Passing score undetermined for new required high school test |

Passing score undetermined for new required high school test

South Tahoe High School’s graduating class of 2004 will have to pass yet another test before receiving a diploma.

High school freshman throughout California were the first to take the High School Exit Examination in accordance with state law, Senate Bill 2, which passed last spring.

The exam accesses student ability in language arts and mathematics. Students have four years and multiple opportunities to pass the test. Once a student passes the exam, he or she does not have to take it again. But for now there is no established passing mark.

“The hardest part for us is the logistics of the test itself,” Lake Tahoe Unified School District Assistant Superintendent Barbara Davis said. “I support the concept. I don’t have a problem with students demonstrating the ability to read, comprehend and write. However, the logistics of this make it extremely difficult.”

Davis said she thinks the state may be holding off on setting a passing score for the exam for political reasons.

California Department of Education Director of Communications Doug Stone said a passing score has not been set because the state still has to collect some data on students who took the exam.

“There is a meeting this weekend to go over what a passing score would be and then a projected passing score will be given to the state board in June,” Stone said Wednesday.

The state sets testing dates for all California schools. This year the language arts section was given March 7, the math section March 13. The tests are not timed and include multiple choice portions in mathematics and reading comprehension and essay questions in language arts. The highest math skill tested is algebra and the language arts exam is based on a 10th grade learning level.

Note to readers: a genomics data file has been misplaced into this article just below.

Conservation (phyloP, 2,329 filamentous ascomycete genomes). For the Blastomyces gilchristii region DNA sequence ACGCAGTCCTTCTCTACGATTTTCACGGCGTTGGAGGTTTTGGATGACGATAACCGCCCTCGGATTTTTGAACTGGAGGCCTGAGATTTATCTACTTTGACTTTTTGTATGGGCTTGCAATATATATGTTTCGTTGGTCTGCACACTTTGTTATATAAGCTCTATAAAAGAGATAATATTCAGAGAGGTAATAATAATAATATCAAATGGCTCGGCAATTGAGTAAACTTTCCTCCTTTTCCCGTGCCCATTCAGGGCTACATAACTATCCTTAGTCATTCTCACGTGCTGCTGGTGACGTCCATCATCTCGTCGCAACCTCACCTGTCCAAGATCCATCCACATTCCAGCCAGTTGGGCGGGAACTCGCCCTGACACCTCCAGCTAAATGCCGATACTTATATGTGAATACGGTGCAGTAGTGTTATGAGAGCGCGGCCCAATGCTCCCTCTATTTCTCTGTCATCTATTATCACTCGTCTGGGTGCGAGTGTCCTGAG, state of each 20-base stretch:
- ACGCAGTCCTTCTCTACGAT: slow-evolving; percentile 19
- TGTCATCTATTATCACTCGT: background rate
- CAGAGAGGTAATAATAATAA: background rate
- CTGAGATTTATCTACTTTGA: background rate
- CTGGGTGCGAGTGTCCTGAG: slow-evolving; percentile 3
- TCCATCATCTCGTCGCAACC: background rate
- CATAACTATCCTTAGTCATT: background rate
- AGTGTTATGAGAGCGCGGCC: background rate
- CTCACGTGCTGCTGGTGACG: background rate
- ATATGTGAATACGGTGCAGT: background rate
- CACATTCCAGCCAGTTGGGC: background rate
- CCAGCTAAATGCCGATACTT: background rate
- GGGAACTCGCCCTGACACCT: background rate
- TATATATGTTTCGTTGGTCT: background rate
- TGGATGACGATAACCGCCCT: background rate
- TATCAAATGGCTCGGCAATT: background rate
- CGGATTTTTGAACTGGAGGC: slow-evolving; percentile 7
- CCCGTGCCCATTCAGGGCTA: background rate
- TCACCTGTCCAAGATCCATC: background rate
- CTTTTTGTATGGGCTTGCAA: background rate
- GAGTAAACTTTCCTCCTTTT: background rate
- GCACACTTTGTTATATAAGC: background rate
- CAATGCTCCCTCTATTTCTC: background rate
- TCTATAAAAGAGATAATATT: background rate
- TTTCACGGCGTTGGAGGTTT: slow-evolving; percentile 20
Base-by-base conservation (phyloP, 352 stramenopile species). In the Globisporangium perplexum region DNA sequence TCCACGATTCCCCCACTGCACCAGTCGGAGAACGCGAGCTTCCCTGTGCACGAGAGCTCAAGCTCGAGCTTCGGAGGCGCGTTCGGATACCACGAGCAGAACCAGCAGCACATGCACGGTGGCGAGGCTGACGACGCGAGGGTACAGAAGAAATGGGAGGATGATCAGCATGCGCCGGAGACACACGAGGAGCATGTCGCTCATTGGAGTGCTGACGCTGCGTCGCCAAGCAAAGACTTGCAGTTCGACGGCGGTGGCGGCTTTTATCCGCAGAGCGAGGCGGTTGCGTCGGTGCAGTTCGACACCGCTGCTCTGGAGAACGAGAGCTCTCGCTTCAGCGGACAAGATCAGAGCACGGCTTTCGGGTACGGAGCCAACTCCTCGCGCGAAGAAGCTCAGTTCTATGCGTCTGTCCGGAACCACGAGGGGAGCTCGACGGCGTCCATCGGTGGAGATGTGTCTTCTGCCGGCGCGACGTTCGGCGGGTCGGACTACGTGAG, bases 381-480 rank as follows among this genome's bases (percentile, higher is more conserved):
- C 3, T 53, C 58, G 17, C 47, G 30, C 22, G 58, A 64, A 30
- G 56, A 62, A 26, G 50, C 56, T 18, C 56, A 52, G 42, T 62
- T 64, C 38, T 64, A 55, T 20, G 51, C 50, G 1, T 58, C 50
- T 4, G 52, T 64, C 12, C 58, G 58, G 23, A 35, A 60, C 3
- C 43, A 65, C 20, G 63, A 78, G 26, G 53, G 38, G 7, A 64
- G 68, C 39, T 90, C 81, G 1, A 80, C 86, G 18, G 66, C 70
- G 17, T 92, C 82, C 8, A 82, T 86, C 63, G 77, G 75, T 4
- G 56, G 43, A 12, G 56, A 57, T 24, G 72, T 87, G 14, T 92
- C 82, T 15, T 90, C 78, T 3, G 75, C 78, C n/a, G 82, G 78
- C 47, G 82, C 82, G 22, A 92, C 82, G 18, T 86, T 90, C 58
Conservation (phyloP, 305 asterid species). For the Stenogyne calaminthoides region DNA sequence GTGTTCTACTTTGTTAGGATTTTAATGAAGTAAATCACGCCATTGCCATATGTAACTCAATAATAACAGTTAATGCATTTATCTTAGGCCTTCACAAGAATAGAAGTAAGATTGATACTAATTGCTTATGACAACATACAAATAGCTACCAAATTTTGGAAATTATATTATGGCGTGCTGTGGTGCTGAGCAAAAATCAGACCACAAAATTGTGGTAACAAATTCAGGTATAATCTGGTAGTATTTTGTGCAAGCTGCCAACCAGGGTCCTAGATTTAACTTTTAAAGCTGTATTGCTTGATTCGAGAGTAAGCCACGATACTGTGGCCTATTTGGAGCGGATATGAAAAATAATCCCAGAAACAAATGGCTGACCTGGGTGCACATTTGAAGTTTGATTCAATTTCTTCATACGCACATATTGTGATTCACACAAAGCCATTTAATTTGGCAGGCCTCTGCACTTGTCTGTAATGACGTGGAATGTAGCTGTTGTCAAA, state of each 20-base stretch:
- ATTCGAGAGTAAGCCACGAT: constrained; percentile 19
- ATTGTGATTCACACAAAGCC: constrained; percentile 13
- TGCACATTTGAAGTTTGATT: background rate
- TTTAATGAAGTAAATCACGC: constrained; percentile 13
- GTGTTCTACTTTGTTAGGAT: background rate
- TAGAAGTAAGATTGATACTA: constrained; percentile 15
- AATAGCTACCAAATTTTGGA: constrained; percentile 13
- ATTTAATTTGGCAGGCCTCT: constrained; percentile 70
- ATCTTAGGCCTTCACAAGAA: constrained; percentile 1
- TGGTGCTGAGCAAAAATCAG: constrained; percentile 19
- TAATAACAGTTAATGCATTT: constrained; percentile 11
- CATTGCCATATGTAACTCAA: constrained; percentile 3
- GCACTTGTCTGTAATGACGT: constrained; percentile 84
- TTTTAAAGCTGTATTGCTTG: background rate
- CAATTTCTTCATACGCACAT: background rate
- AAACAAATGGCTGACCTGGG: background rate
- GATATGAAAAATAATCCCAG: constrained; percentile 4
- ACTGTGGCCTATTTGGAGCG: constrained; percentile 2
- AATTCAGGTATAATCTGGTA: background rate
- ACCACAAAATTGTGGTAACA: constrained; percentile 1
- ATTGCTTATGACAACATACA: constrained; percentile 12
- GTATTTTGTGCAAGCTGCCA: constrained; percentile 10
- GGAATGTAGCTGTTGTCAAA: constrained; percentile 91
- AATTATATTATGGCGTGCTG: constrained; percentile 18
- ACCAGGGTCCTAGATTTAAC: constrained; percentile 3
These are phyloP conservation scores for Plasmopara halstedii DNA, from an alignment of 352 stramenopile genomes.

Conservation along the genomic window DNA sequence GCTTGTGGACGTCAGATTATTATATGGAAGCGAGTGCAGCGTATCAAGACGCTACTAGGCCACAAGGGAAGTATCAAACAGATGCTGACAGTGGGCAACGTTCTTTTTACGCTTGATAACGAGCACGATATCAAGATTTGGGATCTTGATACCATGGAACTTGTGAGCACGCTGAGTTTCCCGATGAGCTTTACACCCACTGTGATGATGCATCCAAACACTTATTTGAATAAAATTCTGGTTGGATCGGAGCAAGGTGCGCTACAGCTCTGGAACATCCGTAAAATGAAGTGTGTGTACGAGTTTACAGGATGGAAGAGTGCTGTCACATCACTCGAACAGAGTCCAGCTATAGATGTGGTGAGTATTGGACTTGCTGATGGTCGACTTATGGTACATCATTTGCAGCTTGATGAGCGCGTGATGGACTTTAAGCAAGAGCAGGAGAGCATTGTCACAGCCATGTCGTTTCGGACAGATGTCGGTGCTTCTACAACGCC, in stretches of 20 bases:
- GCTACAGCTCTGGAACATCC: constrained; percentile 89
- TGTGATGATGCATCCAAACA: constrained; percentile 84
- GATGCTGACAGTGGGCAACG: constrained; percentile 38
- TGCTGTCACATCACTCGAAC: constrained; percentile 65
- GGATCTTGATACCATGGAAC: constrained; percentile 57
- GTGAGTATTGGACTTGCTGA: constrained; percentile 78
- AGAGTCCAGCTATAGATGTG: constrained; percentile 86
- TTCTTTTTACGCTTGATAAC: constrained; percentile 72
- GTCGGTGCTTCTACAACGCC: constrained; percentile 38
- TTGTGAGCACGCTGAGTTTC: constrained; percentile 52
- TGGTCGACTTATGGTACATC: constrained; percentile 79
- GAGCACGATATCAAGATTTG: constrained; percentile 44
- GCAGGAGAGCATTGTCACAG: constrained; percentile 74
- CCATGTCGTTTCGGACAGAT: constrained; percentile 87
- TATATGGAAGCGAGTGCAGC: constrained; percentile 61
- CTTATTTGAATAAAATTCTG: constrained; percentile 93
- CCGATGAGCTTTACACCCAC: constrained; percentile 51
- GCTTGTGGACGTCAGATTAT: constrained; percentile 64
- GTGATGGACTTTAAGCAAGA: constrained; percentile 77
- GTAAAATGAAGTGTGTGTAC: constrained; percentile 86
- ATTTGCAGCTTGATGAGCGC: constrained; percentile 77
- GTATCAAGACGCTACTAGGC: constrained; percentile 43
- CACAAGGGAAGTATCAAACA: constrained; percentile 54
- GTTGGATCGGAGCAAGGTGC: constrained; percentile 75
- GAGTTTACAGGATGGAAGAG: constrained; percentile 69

Davis said some people have expressed concern about the length of the language arts exam.

“It’s the length,” she said. “Not the content, not the difficulty of the content. It’s going to be interesting to see how this plays out statewide and how they will deal with students who do not pass.”

Physically accommodating all students taking the exam and giving the test itself was quite an expense for Lake Tahoe Unified, Davis said.

“The interesting thing is all of this is very expensive,” Davis said. “Not just for us to administer but for the state. I don’t know where the state is going to get the money to keep it going.”

In March, State Superintendent of Public Instruction Delaine Eastin and State Board of Education President Reed Hastings released a joint statement on the exam.

“The High School Exit Exam is a high quality product that meets the needs of the state,” the statement said. “It is a strategic tool that will help ensure that students receive a high quality education that is based on our academic standards. In essence, it is among our most important accountability tools. It will motivate our system to fulfill its responsibilities to students.”

English language learners and special education students must pass the exam in English before graduating high school. School districts can defer the requirement for up to 24 months from enrollment, until the student has had six months of instruction in English.

Special Education students must pass the exam but it may be administered with some accommodations as required in each student’s Individual Educational Plan.

Once completed, exams are sent out of the state to be graded. Davis said she is not sure when this year’s test takers will receive their scores back.

“We don’t anticipate having these back as soon as we thought,” she said. “We are hoping to get them back by the end of the school year.”

There are still a lot of kinks to be worked out, Davis said.

Whether or not students who fail the test will repeat their senior year is unknown, State Manager of the High School Exit Exam Jan Chladek said.

“I don’t know what will happen to them,” she said. “It’s theoretical. I think we’ll have to go through it and see.”

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